|Healing-Killing Conflict: Eduard
|I was able to learn a great deal about Dr. Wirths from a
wide variety of sources: from interviews with two close family members, with
other SS doctors who knew him in Auschwitz, and with prisoner doctors and other
inmates who had contact with him there; from his own writings, mostly in the
form of revealing letters he wrote to his wife and other family members from
Auschwitz, and a desperate autobiographical apologia he prepared just before
being taken into custody; and from various other SS records and trial
materials. Finally, Langbein in his writings and our talks together
has been an important source of knowledge about Wirths.
a Dutch documentary film has explored the chief doctors life and
Auschwitz activities on the assumption that he is a key figure for our
understanding of Auschwitz and of Nazi functioning in general.³ Wirths
provides the specter of a good man becoming a leading figure in a
project of unprecedented evil.
| Eduard Wirths was born in 1909 in a village near
Würzburg in southern Germany, the oldest of three boys. His father, a
stonecutter from a craftsman tradition, had developed a successful stoneworks
and become a notable figure in the area. Wirths senior had served as a medical
corpsman in the First World War, from which he emerged in a depressed state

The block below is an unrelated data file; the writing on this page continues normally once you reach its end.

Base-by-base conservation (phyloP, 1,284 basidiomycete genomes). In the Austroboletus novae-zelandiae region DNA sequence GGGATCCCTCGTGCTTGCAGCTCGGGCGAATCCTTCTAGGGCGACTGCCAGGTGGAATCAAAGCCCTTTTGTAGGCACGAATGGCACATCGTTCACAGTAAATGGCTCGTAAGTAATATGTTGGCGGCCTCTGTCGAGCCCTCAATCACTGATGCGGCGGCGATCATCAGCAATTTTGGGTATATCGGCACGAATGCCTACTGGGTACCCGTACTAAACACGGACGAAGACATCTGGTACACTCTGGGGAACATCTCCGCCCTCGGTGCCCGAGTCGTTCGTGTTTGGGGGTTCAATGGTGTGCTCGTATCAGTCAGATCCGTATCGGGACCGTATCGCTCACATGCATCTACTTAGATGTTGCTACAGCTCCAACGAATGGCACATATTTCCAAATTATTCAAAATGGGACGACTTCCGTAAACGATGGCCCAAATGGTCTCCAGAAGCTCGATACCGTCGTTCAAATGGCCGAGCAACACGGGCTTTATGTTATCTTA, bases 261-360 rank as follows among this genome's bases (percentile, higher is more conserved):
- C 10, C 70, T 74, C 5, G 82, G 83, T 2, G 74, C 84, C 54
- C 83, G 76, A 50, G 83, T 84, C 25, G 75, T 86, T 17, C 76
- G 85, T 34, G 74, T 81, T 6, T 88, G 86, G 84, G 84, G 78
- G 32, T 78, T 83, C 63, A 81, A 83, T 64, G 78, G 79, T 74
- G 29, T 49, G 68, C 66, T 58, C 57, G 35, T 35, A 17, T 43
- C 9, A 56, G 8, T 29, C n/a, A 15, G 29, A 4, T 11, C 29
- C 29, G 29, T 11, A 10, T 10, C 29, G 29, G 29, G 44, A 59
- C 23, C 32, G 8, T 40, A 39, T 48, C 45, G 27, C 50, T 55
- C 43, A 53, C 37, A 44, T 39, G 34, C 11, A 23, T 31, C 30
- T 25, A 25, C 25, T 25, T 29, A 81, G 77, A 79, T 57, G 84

with pacifist leanings, which were undoubtedly expressed in his (as one son put
it) making doctors of us all. (Another son also became a doctor,
and the third probably would have had he not died of cancer as a child.) This
strict and revered father had liberal views, which contributed to a family
atmosphere of humanism and democratic socialism.
Among the boys it was
Eduard who came most under the fathers influence in becoming meticulous,
obedient, and unusually conscientious and reliable traits that continued
into his adult life. He never smoked or drank and was described as
compassionate and soft in his responses to others.
was always a good student and apparently became a very good doctor. He did
special work in gynecology under a well-known professor, Hans Hinselmann.
Although he had shown talent as a surgeon, he settled into a general practice
in a rural area near his birthplace, partly out of the need to support a
family, having married the first and only woman with whom he was ever involved.
Drawn to nationalistic and völkisch ideas during his
student days, he joined the Nazi Party and the SA in 1933 and applied for
admission into the SS the following year. An ardent and idealistic National
Socialist,* he volunteered to serve in the Thuringian State Office for Racial
* Langbein points out that
Wirths had some initial difficulty with the Nazis because of earlier Social
Democratic sympathies. But there is no doubt about Wirthss subsequent